Tuesday, January 1, 2008
A guide to gadgets that will keep you and your passengers secure
|Remember when CB radios were actually useful? Like CBs and just about everything originally intended for emergency purposes, many of the safety items listed in this article are for situations of distress, where life, eyesight or organ health is in danger. Let’s all be careful and professional when using PLBs (personal locator beacons) and ELTs (emergency locator transmitters).|
Remember when CB radios were actually useful?
Like CBs and just about everything originally intended for emergency purposes, many of the safety items listed in this article are for situations of distress, where life, eyesight or organ health is in danger. Let’s all be careful and professional when using PLBs (personal locator beacons) and ELTs (emergency locator transmitters).
On February 1, 2009, the international COSPAS-SARSAT program will terminate satellite processing of signals from 121.5/243 MHz ELTs. If you want full satellite-monitoring benefit, you’ll need to use an ELT (or PLB) that transmits on 406 MHz; the 121.5 units we’re all used to will still work, but the satellites will no longer be listening, so you’ll need to have line-of-sight to your rescuers if you’re using old-tech 121.5 alone. It’s a good idea, right now, to retrofit 406 MHz ELTs or at least carry a 406 MHz PLB.ACR Electronics MicrOFix
The new MicrOFix from ACR Electronics is a 10-ounce, one-button-activation PLB that’s ideal for hikers, explorers and, naturally, pilots. With a clip mount to fit on your flight vest, it features built-in 12-channel GPS and 406 MHz satellite transmission, plus a 121.5 MHz locator signal for line-of-sight rescue. If your airplane still has a 121.5 ELT and you’re not ready to upgrade to 406 MHz (or if you’re a renter), this five-watt, waterproof device may be the transition piece you’re looking for. The long-lasting battery (up to 40 hours nominal, and eight hours at minus-40 degrees F) makes this cell-phone-sized gadget indispensable if you’re on any risky adventure, from an emergency call-out in a mountain blizzard to a flight across the Sahara. The antenna wraps conveniently around the unit when not deployed, and its manual activation means that you won’t be “rescued” when you merely make a bad landing. Look for a street price around $650.For more information, contact: ACR Electronics Inc., (800) 432-0227, www.acrelectronics.com.AmSafe Aviation Inflatable Restraint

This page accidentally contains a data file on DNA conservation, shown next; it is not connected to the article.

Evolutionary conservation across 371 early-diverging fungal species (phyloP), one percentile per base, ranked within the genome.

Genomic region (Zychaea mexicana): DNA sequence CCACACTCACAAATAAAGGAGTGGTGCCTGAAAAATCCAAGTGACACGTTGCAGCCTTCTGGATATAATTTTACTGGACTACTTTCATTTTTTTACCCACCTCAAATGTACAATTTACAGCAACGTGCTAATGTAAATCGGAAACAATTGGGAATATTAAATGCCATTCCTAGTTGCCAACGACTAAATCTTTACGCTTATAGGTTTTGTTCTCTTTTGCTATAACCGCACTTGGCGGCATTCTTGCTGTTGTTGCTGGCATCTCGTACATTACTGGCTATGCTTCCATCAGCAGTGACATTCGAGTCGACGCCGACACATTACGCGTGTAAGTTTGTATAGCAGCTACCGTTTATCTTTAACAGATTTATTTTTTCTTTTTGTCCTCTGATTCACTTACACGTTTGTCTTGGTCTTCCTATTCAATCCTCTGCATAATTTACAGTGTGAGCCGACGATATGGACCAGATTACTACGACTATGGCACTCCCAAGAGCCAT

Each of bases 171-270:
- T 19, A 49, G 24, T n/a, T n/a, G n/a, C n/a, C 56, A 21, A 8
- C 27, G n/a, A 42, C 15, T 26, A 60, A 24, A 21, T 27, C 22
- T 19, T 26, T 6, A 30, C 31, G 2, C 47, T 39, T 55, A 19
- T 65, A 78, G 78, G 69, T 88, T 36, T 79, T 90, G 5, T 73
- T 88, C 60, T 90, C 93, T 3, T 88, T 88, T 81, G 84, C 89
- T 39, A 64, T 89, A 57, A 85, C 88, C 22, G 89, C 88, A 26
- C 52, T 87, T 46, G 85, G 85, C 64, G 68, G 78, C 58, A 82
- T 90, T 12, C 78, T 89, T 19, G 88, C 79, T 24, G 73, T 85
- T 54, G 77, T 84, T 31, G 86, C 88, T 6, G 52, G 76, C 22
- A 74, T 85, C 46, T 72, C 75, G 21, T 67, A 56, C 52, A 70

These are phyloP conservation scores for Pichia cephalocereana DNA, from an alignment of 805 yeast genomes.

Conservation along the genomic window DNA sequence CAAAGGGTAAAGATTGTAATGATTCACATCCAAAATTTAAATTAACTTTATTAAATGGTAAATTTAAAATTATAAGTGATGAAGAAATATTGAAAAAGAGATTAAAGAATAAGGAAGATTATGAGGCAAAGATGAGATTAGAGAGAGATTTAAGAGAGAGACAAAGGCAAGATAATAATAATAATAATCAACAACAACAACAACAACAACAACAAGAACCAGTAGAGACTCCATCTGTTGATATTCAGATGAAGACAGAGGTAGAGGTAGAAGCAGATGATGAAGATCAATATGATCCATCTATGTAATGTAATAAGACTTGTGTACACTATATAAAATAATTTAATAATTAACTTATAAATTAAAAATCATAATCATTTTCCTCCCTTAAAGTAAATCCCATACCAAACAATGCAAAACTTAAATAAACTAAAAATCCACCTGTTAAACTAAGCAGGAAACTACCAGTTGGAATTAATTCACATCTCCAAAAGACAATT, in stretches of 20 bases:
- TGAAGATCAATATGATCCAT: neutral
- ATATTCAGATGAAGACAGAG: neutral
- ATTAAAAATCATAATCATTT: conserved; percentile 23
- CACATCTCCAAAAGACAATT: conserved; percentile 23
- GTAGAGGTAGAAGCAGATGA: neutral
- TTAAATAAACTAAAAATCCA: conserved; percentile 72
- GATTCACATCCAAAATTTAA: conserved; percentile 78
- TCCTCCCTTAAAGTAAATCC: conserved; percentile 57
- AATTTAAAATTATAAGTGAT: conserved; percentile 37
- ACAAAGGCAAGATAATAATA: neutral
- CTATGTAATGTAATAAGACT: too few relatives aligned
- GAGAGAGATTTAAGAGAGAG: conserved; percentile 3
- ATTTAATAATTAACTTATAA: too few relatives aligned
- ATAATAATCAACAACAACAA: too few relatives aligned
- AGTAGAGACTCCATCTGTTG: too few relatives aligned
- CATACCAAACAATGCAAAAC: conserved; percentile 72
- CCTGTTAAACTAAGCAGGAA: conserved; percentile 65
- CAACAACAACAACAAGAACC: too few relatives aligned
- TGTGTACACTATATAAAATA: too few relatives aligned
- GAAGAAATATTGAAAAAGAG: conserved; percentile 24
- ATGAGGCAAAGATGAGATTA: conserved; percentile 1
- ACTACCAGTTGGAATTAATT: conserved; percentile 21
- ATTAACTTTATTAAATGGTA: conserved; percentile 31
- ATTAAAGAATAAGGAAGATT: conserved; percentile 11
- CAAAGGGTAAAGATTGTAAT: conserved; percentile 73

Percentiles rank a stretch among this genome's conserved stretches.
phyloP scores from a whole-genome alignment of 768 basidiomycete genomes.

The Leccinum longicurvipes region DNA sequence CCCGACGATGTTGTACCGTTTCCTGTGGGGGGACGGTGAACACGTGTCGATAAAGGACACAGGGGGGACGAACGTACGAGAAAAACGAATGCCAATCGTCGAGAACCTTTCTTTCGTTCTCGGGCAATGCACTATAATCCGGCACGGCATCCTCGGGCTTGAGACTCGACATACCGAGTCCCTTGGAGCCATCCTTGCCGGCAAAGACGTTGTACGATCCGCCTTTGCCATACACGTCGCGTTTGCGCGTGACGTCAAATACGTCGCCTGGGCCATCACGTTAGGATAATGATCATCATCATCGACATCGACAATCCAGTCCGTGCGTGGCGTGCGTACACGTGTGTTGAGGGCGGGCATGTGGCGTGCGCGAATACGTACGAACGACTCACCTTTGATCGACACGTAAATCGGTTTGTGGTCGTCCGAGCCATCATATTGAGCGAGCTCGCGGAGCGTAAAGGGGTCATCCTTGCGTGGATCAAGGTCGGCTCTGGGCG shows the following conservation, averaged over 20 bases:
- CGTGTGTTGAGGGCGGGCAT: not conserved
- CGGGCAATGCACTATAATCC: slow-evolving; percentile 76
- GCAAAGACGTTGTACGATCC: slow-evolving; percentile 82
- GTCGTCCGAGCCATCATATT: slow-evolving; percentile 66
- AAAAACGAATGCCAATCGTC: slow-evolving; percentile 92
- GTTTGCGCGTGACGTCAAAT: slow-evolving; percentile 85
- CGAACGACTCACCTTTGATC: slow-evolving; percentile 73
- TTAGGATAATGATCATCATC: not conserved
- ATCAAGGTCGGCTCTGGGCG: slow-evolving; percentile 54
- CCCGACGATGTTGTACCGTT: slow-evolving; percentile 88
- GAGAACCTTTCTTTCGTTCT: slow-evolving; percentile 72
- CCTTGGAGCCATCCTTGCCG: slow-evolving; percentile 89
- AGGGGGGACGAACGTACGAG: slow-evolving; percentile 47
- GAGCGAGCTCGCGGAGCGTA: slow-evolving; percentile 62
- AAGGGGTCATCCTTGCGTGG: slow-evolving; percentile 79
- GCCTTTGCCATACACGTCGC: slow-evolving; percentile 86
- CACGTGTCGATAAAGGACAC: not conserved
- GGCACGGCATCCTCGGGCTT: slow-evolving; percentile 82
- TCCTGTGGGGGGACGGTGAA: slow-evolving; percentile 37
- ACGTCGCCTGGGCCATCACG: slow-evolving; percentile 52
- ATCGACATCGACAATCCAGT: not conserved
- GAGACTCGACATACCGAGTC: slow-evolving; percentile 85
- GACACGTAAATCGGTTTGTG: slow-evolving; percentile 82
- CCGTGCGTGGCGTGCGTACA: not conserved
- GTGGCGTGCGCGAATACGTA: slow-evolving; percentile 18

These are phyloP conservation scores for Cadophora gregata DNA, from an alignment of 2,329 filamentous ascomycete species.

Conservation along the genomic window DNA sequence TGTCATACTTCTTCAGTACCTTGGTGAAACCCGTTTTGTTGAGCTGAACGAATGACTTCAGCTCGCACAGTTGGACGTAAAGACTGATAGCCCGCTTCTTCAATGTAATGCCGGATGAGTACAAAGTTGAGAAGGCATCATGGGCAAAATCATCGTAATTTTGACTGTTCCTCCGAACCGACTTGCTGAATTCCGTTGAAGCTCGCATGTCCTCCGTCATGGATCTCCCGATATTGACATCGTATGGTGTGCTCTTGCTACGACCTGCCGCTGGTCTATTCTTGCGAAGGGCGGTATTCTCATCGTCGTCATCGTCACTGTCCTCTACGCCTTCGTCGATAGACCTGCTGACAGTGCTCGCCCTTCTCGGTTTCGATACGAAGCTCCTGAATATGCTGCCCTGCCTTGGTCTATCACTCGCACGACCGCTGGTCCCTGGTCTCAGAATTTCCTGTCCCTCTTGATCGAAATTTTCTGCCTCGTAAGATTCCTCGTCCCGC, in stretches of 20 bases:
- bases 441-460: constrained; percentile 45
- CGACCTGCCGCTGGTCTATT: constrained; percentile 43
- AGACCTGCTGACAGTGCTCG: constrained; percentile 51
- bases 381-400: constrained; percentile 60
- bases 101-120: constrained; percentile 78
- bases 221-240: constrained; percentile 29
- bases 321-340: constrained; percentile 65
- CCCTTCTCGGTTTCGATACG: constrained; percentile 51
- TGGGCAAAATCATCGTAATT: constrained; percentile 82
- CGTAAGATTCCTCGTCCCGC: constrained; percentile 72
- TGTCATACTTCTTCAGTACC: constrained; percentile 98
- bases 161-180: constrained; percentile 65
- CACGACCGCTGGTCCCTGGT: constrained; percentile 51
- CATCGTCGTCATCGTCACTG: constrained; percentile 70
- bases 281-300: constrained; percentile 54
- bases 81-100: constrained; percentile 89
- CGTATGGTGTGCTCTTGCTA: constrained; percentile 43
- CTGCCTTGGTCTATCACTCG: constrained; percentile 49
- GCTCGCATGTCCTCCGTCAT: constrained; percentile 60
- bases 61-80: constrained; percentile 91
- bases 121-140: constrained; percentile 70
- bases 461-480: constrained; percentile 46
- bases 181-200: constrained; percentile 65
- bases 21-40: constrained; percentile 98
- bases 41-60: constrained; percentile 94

In service since 2001, the AmSafe Aviation Inflatable Restraint system has, to date, been installed on nearly 80% of new GA aircraft (it’s also available for retrofit on several models). Weighing just over two pounds, the system protects in a way that’s similar to your car’s air bag, but with significant differences in the way it’s built and how it operates. For instance, it’s stored in the lap (or shoulder) portion of the seat belt; it’s powered by compressed helium gas (rather than an explosive charge, as in your car, so it deploys cool rather than hot); and its high-pressure canister has a safety circuit that releases its pressure in the event of a nondeployment accident that results in a fire—so it’s safer for both survivors and rescuers. Of course, it expands up and away from—instead of into—the subject. Within 10 seconds of deployment, the AmSafe device deflates, so it won’t get in the way of someone who’s exiting the aircraft. The G-sensor is designed to prevent accidental discharge (such as in transit, during a poor landing or when being hit by a beverage cart). AmSafe and the FAA continue to conduct extensive research in the lab—see technical papers on the AmSafe Website. For more information, contact: AmSafe, (602) 850-2850, www.amsafe.com.
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